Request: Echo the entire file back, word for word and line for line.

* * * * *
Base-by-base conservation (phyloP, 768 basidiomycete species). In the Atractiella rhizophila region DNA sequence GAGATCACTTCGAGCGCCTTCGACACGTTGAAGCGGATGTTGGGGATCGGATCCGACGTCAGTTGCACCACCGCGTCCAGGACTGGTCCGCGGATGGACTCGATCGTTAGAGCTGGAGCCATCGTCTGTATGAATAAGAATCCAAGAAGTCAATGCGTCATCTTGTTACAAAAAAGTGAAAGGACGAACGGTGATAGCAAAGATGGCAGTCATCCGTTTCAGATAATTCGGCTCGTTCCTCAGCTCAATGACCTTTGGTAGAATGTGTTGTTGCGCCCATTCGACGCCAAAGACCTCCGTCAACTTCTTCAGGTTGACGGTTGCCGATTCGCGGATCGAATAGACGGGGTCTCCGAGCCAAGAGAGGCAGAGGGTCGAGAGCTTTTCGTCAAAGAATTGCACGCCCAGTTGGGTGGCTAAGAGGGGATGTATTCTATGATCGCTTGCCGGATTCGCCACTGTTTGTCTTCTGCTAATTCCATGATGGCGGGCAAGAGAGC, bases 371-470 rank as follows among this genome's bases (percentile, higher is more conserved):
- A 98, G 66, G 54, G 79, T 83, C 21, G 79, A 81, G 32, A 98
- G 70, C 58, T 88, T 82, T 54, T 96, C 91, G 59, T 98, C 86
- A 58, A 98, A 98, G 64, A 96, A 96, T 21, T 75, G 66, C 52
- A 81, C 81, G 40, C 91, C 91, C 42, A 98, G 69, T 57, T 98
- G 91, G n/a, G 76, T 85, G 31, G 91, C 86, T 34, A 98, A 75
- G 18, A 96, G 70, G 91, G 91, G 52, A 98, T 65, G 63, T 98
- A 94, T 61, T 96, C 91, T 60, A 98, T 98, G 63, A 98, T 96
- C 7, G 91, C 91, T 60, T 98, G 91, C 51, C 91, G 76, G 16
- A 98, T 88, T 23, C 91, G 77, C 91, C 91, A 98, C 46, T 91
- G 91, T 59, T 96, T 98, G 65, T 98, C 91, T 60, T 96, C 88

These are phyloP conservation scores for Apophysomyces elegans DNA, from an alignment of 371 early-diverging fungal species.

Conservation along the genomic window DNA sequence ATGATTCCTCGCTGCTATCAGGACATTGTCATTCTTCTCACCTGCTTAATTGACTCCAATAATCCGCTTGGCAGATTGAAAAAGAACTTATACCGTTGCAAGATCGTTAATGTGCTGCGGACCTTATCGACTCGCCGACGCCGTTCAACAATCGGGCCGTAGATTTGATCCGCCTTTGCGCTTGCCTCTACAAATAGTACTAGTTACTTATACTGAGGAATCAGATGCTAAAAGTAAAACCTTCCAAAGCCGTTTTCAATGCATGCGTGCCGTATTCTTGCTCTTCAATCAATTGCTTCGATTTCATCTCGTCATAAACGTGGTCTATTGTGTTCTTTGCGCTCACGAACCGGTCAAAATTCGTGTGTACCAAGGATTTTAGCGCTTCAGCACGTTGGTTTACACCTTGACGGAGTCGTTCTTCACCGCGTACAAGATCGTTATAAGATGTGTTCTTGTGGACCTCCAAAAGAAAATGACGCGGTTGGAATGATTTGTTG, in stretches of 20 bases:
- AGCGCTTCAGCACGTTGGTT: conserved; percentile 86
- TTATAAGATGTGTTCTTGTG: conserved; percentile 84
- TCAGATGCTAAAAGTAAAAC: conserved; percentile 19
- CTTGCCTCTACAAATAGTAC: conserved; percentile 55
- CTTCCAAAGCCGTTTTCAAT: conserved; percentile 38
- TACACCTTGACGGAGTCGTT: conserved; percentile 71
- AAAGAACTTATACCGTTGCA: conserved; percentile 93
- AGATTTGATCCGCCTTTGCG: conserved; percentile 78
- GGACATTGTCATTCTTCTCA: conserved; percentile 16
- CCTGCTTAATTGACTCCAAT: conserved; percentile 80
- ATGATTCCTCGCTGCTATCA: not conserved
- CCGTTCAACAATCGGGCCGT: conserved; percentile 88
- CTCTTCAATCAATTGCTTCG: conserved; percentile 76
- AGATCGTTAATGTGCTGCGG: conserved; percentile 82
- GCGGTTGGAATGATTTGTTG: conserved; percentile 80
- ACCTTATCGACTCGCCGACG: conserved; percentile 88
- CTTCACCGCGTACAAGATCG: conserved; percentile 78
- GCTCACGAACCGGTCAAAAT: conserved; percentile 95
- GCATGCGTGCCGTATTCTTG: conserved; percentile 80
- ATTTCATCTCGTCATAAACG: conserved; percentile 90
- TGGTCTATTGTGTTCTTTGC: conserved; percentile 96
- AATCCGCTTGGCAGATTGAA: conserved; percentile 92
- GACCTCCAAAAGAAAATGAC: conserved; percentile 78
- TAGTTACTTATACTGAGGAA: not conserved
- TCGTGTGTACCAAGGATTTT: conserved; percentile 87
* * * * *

Base-by-base conservation (phyloP, 768 basidiomycete species). In the Atractiella rhizophila region DNA sequence GAGATCACTTCGAGCGCCTTCGACACGTTGAAGCGGATGTTGGGGATCGGATCCGACGTCAGTTGCACCACCGCGTCCAGGACTGGTCCGCGGATGGACTCGATCGTTAGAGCTGGAGCCATCGTCTGTATGAATAAGAATCCAAGAAGTCAATGCGTCATCTTGTTACAAAAAAGTGAAAGGACGAACGGTGATAGCAAAGATGGCAGTCATCCGTTTCAGATAATTCGGCTCGTTCCTCAGCTCAATGACCTTTGGTAGAATGTGTTGTTGCGCCCATTCGACGCCAAAGACCTCCGTCAACTTCTTCAGGTTGACGGTTGCCGATTCGCGGATCGAATAGACGGGGTCTCCGAGCCAAGAGAGGCAGAGGGTCGAGAGCTTTTCGTCAAAGAATTGCACGCCCAGTTGGGTGGCTAAGAGGGGATGTATTCTATGATCGCTTGCCGGATTCGCCACTGTTTGTCTTCTGCTAATTCCATGATGGCGGGCAAGAGAGC, bases 371-470 rank as follows among this genome's bases (percentile, higher is more conserved):
- A 98, G 66, G 54, G 79, T 83, C 21, G 79, A 81, G 32, A 98
- G 70, C 58, T 88, T 82, T 54, T 96, C 91, G 59, T 98, C 86
- A 58, A 98, A 98, G 64, A 96, A 96, T 21, T 75, G 66, C 52
- A 81, C 81, G 40, C 91, C 91, C 42, A 98, G 69, T 57, T 98
- G 91, G n/a, G 76, T 85, G 31, G 91, C 86, T 34, A 98, A 75
- G 18, A 96, G 70, G 91, G 91, G 52, A 98, T 65, G 63, T 98
- A 94, T 61, T 96, C 91, T 60, A 98, T 98, G 63, A 98, T 96
- C 7, G 91, C 91, T 60, T 98, G 91, C 51, C 91, G 76, G 16
- A 98, T 88, T 23, C 91, G 77, C 91, C 91, A 98, C 46, T 91
- G 91, T 59, T 96, T 98, G 65, T 98, C 91, T 60, T 96, C 88

These are phyloP conservation scores for Apophysomyces elegans DNA, from an alignment of 371 early-diverging fungal species.

Conservation along the genomic window DNA sequence ATGATTCCTCGCTGCTATCAGGACATTGTCATTCTTCTCACCTGCTTAATTGACTCCAATAATCCGCTTGGCAGATTGAAAAAGAACTTATACCGTTGCAAGATCGTTAATGTGCTGCGGACCTTATCGACTCGCCGACGCCGTTCAACAATCGGGCCGTAGATTTGATCCGCCTTTGCGCTTGCCTCTACAAATAGTACTAGTTACTTATACTGAGGAATCAGATGCTAAAAGTAAAACCTTCCAAAGCCGTTTTCAATGCATGCGTGCCGTATTCTTGCTCTTCAATCAATTGCTTCGATTTCATCTCGTCATAAACGTGGTCTATTGTGTTCTTTGCGCTCACGAACCGGTCAAAATTCGTGTGTACCAAGGATTTTAGCGCTTCAGCACGTTGGTTTACACCTTGACGGAGTCGTTCTTCACCGCGTACAAGATCGTTATAAGATGTGTTCTTGTGGACCTCCAAAAGAAAATGACGCGGTTGGAATGATTTGTTG, in stretches of 20 bases:
- AGCGCTTCAGCACGTTGGTT: conserved; percentile 86
- TTATAAGATGTGTTCTTGTG: conserved; percentile 84
- TCAGATGCTAAAAGTAAAAC: conserved; percentile 19
- CTTGCCTCTACAAATAGTAC: conserved; percentile 55
- CTTCCAAAGCCGTTTTCAAT: conserved; percentile 38
- TACACCTTGACGGAGTCGTT: conserved; percentile 71
- AAAGAACTTATACCGTTGCA: conserved; percentile 93
- AGATTTGATCCGCCTTTGCG: conserved; percentile 78
- GGACATTGTCATTCTTCTCA: conserved; percentile 16
- CCTGCTTAATTGACTCCAAT: conserved; percentile 80
- ATGATTCCTCGCTGCTATCA: not conserved
- CCGTTCAACAATCGGGCCGT: conserved; percentile 88
- CTCTTCAATCAATTGCTTCG: conserved; percentile 76
- AGATCGTTAATGTGCTGCGG: conserved; percentile 82
- GCGGTTGGAATGATTTGTTG: conserved; percentile 80
- ACCTTATCGACTCGCCGACG: conserved; percentile 88
- CTTCACCGCGTACAAGATCG: conserved; percentile 78
- GCTCACGAACCGGTCAAAAT: conserved; percentile 95
- GCATGCGTGCCGTATTCTTG: conserved; percentile 80
- ATTTCATCTCGTCATAAACG: conserved; percentile 90
- TGGTCTATTGTGTTCTTTGC: conserved; percentile 96
- AATCCGCTTGGCAGATTGAA: conserved; percentile 92
- GACCTCCAAAAGAAAATGAC: conserved; percentile 78
- TAGTTACTTATACTGAGGAA: not conserved
- TCGTGTGTACCAAGGATTTT: conserved; percentile 87